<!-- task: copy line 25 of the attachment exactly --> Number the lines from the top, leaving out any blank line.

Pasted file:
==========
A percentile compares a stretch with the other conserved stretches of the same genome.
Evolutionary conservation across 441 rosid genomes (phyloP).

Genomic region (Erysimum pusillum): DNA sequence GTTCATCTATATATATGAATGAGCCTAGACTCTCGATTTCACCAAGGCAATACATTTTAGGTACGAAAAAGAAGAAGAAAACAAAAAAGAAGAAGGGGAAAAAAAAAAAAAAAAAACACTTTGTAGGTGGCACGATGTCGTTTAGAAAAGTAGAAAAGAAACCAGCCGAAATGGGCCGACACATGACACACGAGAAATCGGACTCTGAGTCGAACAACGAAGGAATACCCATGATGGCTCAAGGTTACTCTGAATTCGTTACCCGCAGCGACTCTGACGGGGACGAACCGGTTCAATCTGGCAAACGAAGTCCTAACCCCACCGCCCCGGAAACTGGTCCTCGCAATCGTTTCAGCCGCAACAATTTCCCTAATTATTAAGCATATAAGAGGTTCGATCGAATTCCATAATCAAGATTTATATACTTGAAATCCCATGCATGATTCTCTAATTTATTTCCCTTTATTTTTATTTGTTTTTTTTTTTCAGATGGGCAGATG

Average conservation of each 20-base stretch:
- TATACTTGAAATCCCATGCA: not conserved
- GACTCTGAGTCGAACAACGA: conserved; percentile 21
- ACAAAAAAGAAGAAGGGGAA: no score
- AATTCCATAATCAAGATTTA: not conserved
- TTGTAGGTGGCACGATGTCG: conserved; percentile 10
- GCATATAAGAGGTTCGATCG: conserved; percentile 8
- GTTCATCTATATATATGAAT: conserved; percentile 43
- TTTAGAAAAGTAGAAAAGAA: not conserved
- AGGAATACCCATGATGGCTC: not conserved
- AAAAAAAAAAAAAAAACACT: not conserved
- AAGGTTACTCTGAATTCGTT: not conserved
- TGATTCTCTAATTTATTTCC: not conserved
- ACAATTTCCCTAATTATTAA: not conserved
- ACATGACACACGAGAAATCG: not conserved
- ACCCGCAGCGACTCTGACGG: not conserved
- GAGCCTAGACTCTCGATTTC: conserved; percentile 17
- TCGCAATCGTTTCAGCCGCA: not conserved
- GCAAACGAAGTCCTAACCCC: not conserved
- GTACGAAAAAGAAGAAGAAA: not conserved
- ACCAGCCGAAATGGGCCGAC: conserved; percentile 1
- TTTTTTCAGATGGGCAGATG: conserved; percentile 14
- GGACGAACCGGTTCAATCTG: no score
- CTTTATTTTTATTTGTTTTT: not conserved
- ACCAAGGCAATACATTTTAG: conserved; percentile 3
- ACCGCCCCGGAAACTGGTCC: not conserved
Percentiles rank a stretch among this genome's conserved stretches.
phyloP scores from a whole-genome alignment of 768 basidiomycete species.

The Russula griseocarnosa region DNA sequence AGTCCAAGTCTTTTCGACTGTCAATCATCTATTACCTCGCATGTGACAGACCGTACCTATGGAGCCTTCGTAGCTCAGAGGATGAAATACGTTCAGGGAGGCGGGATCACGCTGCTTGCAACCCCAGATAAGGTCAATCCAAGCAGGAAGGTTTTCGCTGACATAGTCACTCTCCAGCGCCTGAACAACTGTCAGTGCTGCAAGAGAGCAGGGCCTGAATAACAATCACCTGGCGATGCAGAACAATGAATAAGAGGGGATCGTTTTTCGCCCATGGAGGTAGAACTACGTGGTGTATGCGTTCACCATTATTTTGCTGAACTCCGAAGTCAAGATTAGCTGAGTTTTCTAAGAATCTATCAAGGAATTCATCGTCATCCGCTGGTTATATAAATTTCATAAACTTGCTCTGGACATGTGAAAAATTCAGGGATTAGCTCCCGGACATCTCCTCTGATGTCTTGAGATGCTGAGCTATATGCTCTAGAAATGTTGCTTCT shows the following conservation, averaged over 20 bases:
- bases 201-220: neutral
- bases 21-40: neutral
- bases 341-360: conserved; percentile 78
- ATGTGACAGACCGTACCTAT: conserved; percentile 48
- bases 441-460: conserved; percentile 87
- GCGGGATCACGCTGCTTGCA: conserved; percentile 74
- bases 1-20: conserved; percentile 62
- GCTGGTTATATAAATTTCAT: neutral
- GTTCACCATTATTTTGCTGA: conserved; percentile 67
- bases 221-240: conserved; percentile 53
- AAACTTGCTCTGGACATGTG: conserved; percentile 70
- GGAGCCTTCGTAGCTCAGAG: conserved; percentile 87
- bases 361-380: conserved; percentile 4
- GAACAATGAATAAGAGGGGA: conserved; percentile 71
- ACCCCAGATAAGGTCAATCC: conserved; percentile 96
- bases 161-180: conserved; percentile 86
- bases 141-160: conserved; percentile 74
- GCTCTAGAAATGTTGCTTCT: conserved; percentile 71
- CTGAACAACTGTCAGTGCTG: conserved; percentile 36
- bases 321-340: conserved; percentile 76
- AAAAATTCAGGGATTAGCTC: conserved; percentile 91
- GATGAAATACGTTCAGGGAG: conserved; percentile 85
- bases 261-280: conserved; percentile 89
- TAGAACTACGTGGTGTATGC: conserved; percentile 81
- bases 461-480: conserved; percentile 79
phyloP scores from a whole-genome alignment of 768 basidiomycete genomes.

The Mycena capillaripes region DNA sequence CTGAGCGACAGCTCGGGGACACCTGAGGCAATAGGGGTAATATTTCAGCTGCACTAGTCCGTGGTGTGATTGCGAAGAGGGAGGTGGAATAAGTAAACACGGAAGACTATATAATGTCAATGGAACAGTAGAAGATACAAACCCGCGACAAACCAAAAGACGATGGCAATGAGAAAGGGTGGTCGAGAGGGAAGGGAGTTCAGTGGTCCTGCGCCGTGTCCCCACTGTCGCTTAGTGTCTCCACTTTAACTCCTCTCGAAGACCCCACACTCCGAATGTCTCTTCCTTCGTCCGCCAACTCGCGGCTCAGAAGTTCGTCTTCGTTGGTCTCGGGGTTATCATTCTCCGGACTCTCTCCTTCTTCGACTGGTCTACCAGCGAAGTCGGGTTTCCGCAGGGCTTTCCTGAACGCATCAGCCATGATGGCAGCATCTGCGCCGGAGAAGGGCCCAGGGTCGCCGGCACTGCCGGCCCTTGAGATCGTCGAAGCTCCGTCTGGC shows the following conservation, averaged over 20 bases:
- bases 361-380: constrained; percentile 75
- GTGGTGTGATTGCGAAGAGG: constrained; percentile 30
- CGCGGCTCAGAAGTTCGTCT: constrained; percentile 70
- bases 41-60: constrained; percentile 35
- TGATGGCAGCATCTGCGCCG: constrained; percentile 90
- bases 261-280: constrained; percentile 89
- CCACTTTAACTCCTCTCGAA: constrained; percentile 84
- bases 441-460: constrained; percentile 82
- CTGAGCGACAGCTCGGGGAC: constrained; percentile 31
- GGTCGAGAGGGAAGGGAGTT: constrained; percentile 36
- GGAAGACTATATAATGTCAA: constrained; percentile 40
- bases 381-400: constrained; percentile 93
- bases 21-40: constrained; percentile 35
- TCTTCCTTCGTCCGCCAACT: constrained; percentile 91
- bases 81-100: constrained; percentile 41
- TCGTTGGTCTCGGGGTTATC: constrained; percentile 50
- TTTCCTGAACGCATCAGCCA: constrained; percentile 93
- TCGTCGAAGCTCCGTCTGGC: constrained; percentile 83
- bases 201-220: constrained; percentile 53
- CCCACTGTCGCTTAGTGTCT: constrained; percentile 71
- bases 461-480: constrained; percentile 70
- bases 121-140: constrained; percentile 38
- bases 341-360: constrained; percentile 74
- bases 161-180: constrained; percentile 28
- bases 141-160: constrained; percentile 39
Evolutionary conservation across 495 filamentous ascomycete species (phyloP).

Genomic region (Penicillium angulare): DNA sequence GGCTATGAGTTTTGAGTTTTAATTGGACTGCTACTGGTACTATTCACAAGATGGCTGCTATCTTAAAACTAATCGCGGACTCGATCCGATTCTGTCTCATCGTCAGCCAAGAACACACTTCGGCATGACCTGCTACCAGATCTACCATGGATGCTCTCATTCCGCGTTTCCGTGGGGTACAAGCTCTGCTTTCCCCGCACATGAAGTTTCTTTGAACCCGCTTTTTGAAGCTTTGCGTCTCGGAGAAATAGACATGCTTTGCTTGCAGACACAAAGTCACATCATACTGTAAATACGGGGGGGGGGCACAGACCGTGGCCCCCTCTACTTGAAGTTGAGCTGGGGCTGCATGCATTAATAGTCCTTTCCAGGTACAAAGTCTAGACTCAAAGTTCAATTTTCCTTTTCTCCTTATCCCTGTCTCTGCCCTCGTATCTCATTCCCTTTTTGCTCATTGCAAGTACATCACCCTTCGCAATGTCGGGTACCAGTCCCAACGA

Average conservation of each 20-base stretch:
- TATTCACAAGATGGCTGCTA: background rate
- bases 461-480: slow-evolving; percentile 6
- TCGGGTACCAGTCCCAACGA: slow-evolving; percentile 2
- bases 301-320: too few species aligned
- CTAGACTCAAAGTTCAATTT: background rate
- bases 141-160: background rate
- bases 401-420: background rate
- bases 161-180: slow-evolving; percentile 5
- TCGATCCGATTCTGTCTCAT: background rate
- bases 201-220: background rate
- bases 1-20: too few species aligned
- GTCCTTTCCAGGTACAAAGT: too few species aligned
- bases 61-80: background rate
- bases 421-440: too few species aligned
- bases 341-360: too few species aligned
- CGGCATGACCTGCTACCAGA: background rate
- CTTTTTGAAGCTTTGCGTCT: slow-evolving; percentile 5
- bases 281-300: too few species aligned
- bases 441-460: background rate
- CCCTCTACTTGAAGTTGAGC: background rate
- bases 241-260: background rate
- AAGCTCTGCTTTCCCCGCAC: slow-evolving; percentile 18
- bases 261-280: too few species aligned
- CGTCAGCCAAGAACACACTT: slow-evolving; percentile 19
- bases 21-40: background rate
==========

- TTTTTTCAGATGGGCAGATG: conserved; percentile 14